1. Cr.R.C. Nos. 969 and 970 of 1927.--The point raised by Mr. Ethiraj in these two cases is that the judgment of the Bench was not signed by all the members of the Bench and that, therefore, it is no judgment at all. Under Section 265, Criminal Procedure Code, judgments have to be prepared by the Presiding Officer of the Court. Under Clause (2) the Government may authorise any Bench of Magistrates empowered to try offences summarily to prepare the aforesaid record or judgment by means of an officer appointed in this behalf by the Court to which such Bench is immediately subordinate, and the record or judgment so prepared shall be signed by each member of such Bench taking part in the proceedings. Clause (3) is as follows:
If no such authorisation be given, the record prepared by a member of the Bench and signed as aforesaid shall be the proper record.
2. The contention of Mr. Ethiraj is that in the absence of authorisation under Clause (2) by the Government, a record prepared by the presiding officer of the Bench should be signed as is provided for in Clause (2). Clause (3) does not apply to the case of the preparation of record or judgment by the presiding officer of the Court. If the record is prepared by a member of the Bench and not by the presiding officer, it shall have to be signed by each member of the Bench taking part in the proceedings. But where the presiding officer himself prepares the record or judgment it is not necessary that the other members of the Bench should sign the record or judgment. Section 367 of the Criminal Procedure Code requires the presiding officer of the Court to write the judgment and it shall be dated and signed by him in open Court at the time of pronouncing it. That being so, when the judgment of a Bench is prepared by the presiding officer it is sufficient if he alone signs it. It is not necessary that the other members should sign it. In this case the presiding officer of the Bench signed the judgment and this point does not help the petitioner.
3. The next point is that the judgment was delivered at about 8-30 at night after the other members of the Bench had left the Court. The Magistrate in his explanation says that the other members of the Bench gave their opinion or verdict and left the Court and he afterwards wrote the judgment and signed it. Section 366 requires that the judgment of a Criminal Court should be pronounced by the Court and, if required by the accused, it shall be explained to him. When the members composing the Bench leave the Bench, there is no Court at all. The mere fact that the presiding officer sits in the Court-room and writes his judgment will not make that a Court. When a judgment is delivered, the members of the Bench who took part in the trial and who concurred or differed from the judgment should be present. Mr. Lakshmanna who appears in another case strongly urges that it is only an irregularity and should not be held to vitiate the judgment. I am unable to accept this contention.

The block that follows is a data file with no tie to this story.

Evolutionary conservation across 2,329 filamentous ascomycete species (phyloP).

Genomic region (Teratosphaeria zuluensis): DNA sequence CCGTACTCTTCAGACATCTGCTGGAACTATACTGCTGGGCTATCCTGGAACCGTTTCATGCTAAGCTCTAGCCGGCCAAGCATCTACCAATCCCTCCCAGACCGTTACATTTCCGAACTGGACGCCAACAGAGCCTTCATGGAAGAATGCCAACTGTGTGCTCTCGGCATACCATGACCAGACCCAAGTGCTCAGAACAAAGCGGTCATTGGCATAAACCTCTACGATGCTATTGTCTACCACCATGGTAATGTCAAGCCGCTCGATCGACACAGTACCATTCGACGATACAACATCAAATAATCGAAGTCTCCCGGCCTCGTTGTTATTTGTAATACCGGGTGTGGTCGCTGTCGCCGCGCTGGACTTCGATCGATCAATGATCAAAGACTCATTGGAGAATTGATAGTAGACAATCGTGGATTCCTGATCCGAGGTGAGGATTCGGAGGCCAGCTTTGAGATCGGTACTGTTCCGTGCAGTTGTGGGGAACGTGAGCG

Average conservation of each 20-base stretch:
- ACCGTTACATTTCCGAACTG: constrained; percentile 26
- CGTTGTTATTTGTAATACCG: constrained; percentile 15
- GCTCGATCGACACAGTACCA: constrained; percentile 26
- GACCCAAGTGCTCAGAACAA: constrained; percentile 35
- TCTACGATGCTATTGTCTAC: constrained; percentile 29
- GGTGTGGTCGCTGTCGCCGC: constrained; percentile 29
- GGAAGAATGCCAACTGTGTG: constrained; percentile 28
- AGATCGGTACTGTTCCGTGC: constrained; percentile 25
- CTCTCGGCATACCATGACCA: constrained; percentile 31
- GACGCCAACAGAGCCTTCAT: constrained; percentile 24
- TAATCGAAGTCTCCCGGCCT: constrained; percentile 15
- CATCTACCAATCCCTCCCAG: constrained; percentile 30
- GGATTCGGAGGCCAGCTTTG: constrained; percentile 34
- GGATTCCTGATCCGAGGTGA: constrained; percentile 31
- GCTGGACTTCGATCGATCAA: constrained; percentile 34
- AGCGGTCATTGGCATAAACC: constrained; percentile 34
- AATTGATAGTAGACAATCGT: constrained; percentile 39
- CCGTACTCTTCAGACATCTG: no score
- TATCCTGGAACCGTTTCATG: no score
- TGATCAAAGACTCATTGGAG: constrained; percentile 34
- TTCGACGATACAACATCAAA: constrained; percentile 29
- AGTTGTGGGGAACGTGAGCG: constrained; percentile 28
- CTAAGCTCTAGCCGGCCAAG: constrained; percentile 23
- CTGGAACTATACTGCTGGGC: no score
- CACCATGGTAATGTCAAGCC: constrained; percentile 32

4. The judgment of a Criminal Court must be delivered in open Court when the Court is sitting. It is not at all proper that the judgment of a Bench which is practically the judgment of a number of Judges should be written and delivered by only one of them. No doubt if all the others had concurred in the judgment and told the presiding officer to deliver it that might be different. But they must be present to know what the judgment contains. There are cases in which reasons need not be given in a judgment. In such a case the matter may be different. But where a judgment contains reasons, other members of the Bench must either concur with the reasons or express their dissent from the reasons given by the presiding officer. In this case the preparation of the judgment after the other members of the Bench had left the Court cannot be said to be a proper judgment. In order to make the matter clear, I must observe that the mere delivery of a judgment may be left to the presiding officer by the other members of the Bench. But they must be aware of what the judgment contains and therefore they must approve of the whole of the judgment if a judgment is written, and if no judgment is written the requirements of Section 263 must be complied with. All the members of the Bench should be present when the record is prepared as required by Section 263. Section 264 applies to appealable cases, and in such cases all the members of the Bench must be present when a judgment is prepared. If the judgment is reserved, it must be read to them before it is delivered. I make these observations in order to prevent irregularities in the procedure of the Bench Magistrates. In these two cases, seeing that the judgment was prepared and delivered in the absence of other members of the Bench, I set aside the conviction and order a re-trial. The fines, if paid, will be refunded.
5. Cr.R.C. No. 971 of 1927. - In this case the judgment was prepared by the presiding officer in the absence of the other members of the Bench. The remarks that I have made with regard to the judgment in the other two cases apply to this. But this is a case of acquittal and seeing that this is a petty case, though the judgment is an illegal one, it is unnecessary to order a re-trial.
6. I therefore dismiss this petition.